Auto Renew: It ensures your SIP restarts automatically on completing the previous cycle, say a year
Pause: It helps pause the SIP for a certain period until you are ready to start again
Step Up: It will automatically increase the instalment amount or quantity periodically
Most of you would have heard about systematic investment plans (SIPs), with mutual funds popularising the term. Premium-payment insurance policies are now being mis-sold as “SIP investments”, and then there are stock SIPs as well.
With increasing interest in direct equity investment, stock SIPs are gaining popularity. According to Prime Database, the share of retail investors in the National Stock Exchange (NSE)-listed companies is almost the same as the share of domestic mutual funds, with 7.42 per cent and 7.75 per cent, respectively, as on March 31, 2022.
Stock SIPs allow you to buy shares of a particular company in instalments. You need to select the stock, the frequency, the duration of SIPs, the commencement date and the rest shall be done by your brokerage platform. You can either choose to invest a fixed sum or pick a fixed number of shares every month.
Like mutual fund SIPs, stock SIPs also help inculcate investing discipline, average out the cost, and returns and risk across market cycles. But before you get swayed by the apparent advantages of stock SIPs, let’s bust a few myths about them.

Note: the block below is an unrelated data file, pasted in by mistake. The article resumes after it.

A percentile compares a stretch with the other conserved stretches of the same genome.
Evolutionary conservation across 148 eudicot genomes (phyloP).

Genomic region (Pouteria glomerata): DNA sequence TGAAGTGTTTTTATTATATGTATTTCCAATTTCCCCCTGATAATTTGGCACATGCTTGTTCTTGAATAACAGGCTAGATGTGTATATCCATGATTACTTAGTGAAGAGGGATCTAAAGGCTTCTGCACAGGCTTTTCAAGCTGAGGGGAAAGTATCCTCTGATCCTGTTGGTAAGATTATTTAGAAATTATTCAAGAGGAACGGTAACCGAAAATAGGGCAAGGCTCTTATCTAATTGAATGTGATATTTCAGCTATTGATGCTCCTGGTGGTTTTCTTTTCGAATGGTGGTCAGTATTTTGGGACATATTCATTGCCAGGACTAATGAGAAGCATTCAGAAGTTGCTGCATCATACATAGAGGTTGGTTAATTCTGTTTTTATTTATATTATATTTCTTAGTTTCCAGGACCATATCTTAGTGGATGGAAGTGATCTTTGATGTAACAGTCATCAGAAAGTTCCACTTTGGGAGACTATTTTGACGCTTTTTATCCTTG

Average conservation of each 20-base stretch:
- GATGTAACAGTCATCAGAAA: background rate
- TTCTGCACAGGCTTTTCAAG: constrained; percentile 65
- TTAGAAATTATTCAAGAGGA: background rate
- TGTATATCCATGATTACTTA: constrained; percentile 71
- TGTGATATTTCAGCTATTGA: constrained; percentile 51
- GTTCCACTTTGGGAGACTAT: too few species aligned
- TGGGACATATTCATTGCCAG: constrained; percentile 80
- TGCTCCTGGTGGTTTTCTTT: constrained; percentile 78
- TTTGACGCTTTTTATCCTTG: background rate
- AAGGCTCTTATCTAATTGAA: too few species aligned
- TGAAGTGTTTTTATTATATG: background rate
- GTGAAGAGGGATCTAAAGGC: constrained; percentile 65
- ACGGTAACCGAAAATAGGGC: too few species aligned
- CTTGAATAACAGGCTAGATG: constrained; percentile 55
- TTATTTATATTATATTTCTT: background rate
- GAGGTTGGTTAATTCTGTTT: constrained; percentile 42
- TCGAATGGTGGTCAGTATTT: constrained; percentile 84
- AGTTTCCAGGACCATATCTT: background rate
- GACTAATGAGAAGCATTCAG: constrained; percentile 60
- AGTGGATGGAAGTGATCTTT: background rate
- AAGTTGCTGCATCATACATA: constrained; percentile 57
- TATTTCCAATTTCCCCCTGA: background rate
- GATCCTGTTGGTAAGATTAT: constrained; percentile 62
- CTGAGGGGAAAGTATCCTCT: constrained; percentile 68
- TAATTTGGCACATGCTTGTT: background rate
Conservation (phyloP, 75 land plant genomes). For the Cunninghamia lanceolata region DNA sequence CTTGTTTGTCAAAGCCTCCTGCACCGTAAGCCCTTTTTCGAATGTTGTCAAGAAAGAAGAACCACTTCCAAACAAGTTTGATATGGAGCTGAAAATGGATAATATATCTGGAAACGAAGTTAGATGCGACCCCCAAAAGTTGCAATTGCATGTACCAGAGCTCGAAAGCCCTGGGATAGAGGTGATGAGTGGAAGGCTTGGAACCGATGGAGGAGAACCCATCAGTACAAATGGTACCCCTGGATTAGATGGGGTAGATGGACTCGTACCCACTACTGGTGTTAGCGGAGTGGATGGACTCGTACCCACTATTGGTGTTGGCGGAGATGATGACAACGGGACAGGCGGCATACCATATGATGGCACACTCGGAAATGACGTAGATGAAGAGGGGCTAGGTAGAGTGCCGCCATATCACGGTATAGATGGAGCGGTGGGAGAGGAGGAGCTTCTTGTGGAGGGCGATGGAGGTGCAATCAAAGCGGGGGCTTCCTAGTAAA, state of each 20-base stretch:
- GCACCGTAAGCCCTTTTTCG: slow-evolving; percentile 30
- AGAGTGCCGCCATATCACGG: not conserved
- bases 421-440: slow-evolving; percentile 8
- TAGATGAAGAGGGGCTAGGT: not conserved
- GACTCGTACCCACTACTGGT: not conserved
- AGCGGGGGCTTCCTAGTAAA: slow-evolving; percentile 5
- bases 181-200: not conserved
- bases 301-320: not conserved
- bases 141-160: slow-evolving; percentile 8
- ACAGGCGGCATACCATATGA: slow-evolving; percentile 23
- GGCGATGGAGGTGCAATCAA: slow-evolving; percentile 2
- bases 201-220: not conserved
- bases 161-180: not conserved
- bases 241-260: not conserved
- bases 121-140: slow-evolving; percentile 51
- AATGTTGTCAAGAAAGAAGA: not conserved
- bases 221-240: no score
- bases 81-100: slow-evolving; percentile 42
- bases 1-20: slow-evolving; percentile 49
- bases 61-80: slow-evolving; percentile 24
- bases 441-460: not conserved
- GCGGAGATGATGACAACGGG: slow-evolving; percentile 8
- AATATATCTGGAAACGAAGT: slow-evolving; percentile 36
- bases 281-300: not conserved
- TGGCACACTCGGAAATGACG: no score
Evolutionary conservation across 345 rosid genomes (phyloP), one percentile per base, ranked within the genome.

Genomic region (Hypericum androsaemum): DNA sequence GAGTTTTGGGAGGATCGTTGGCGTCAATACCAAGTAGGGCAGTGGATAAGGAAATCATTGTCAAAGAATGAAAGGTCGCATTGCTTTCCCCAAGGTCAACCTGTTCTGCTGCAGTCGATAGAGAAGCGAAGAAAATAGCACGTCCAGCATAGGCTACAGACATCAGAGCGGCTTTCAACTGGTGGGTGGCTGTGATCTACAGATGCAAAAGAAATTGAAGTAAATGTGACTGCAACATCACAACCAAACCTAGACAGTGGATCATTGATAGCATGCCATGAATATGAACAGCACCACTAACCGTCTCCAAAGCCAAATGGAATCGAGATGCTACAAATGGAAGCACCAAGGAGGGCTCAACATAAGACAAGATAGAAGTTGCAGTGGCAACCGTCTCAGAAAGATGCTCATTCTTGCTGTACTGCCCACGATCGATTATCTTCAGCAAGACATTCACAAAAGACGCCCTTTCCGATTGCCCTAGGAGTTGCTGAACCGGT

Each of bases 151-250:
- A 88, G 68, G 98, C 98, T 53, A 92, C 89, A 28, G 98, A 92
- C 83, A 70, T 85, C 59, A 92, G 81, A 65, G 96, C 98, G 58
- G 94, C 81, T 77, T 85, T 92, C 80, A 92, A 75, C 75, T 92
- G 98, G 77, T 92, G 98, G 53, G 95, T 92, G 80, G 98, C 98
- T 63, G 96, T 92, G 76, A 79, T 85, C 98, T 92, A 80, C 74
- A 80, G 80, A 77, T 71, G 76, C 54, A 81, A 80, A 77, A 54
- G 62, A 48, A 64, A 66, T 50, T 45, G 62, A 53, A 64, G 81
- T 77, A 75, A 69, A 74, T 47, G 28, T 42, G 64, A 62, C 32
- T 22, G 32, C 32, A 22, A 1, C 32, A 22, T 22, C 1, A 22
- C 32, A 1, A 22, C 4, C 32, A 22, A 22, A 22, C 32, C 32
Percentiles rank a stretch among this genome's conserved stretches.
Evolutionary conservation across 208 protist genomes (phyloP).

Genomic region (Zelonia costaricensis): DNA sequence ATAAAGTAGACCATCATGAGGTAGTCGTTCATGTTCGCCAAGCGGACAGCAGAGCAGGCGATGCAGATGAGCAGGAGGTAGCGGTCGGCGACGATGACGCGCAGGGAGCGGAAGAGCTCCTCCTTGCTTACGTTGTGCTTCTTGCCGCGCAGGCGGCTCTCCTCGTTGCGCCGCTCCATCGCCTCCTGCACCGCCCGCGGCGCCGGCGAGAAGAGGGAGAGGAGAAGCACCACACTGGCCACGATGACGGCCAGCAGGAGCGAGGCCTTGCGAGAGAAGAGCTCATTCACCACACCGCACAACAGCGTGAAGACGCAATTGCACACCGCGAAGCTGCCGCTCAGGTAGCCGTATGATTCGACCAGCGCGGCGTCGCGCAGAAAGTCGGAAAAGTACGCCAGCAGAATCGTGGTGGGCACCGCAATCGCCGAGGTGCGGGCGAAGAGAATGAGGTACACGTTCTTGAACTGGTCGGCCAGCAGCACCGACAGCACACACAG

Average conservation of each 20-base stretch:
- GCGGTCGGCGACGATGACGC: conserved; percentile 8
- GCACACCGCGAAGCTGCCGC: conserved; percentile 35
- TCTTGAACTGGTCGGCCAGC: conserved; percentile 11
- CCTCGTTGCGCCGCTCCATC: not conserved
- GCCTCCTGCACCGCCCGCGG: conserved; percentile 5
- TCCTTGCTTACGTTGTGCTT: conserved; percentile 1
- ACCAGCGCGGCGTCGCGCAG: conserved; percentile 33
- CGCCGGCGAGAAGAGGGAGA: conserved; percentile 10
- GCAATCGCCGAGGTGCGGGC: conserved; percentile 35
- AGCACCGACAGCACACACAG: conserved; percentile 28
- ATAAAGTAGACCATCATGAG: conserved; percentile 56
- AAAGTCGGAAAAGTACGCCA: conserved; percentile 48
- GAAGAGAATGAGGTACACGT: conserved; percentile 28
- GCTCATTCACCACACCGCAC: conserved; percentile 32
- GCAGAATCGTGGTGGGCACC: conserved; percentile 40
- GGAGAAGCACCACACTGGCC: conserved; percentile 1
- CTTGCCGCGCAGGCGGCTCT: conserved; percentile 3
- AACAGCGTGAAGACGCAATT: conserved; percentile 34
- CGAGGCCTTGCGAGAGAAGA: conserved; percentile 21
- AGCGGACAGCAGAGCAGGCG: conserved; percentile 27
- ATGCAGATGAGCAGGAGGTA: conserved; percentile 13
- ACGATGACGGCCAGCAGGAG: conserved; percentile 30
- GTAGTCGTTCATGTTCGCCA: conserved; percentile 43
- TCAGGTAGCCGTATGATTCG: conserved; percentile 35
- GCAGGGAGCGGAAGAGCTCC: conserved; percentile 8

MF And Stock SIPs Are The Same
The Indian mutual fund industry has witnessed a surge in the number of SIPs in the past few years. As of October 2022, there were about 5.93 crore SIP accounts and the monthly SIP contributions reached a record high of Rs 13,041 crore in October.
Due to its popularity, the term SIP may inspire a sense of familiarity and relative safety in most investors, but that sense of comfort may not always be well-placed when it comes to stock SIPs.
Stock SIPs are different from mutual fund SIPs. First, there is a difference in the way you invest. You can invest only a fixed number of a particular share through a stock SIP, unlike a mutual fund SIP where fractional units can be allotted as per the instalment.
Here’s how it works: In case of mutual fund, you would be allotted the number of units on the basis of the net asset value (NAV). For example, if you invest Rs 5,000 and the NAV is Rs 9.46, you will get 528.54 units. In case of a stock SIP, where the share price is Rs 9.46, you can buy 528 stocks with Rs 5,000, and the balance Rs 5.12 will remain in your demat account.
Second, a mutual fund SIP can help invest in different stocks, while a stock SIP invests in just one.
Third, while mutual funds are professionally managed, you are your own manager in a stock SIP.
In a mutual fund SIP, you sign up for a professionally managed portfolio. If the performance of some stocks in the portfolio drops after you start the SIP, the fund manager is expected to replace them with better alternatives.
When you opt for stock SIPs, you are your own fund manager. You will need to track the company’s performance and the sectoral outlook
all by yourself.